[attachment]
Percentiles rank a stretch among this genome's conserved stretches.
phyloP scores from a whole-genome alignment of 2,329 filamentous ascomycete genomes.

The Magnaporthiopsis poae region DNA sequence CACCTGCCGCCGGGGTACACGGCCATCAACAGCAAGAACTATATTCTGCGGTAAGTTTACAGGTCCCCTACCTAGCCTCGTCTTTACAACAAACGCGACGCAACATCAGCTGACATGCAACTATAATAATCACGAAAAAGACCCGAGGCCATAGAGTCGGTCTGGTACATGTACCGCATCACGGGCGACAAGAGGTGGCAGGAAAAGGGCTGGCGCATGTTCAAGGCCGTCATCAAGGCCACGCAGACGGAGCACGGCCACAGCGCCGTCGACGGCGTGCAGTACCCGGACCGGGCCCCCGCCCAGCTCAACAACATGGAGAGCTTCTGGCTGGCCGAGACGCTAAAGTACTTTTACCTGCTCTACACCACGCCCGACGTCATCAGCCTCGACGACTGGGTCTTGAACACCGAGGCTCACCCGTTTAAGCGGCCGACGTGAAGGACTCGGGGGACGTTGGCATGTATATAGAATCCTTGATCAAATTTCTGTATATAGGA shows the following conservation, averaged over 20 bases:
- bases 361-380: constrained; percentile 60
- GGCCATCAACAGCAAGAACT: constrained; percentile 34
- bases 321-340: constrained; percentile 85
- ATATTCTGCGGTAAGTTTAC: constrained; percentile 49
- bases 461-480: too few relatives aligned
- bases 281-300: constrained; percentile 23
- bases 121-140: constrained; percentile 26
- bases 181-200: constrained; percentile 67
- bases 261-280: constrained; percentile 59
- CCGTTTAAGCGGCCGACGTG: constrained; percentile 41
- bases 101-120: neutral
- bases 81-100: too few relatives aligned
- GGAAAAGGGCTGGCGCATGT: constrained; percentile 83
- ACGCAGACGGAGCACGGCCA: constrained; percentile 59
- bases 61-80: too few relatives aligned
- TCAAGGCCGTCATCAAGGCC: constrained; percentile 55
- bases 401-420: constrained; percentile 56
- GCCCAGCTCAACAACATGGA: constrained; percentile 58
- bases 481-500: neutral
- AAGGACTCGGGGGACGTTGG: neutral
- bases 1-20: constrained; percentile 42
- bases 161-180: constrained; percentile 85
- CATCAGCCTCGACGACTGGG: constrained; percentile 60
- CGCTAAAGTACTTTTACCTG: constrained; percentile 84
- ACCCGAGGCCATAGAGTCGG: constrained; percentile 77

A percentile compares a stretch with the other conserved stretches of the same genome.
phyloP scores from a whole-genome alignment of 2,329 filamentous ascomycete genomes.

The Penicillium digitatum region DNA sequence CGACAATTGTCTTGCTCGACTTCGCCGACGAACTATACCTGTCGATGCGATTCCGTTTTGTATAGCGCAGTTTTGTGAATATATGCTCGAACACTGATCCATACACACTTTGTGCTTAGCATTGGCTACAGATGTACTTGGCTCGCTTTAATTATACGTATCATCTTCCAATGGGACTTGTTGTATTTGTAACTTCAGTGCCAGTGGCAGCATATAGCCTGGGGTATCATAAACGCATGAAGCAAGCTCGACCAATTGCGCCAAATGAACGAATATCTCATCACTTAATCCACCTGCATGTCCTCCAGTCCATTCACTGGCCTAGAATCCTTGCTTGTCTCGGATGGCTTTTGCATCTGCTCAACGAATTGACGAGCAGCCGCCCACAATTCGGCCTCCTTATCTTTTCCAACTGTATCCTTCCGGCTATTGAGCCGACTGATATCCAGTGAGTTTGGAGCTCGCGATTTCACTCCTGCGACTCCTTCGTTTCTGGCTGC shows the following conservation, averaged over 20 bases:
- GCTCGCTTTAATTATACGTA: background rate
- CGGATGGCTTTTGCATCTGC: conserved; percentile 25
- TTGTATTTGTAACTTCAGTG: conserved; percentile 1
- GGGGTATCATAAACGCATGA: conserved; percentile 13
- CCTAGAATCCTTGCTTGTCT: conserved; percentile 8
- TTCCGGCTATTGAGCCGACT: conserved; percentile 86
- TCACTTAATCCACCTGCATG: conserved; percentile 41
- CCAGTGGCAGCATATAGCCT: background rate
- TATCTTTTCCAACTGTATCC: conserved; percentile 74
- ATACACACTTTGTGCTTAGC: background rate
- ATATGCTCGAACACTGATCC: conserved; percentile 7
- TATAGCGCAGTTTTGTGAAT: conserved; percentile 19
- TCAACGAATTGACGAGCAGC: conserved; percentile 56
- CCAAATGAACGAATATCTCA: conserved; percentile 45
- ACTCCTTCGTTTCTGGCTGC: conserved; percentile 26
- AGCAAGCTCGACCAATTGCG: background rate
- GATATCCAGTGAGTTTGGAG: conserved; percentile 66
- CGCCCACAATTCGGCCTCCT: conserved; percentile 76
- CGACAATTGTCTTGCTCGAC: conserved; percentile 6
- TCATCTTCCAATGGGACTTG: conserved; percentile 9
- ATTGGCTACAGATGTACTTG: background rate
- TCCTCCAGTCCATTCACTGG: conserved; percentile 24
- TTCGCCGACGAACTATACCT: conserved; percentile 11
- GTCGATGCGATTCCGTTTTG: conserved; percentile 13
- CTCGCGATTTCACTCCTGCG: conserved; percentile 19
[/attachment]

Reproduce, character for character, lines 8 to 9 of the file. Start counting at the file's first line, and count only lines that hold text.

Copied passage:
- bases 461-480: too few relatives aligned
- bases 281-300: constrained; percentile 23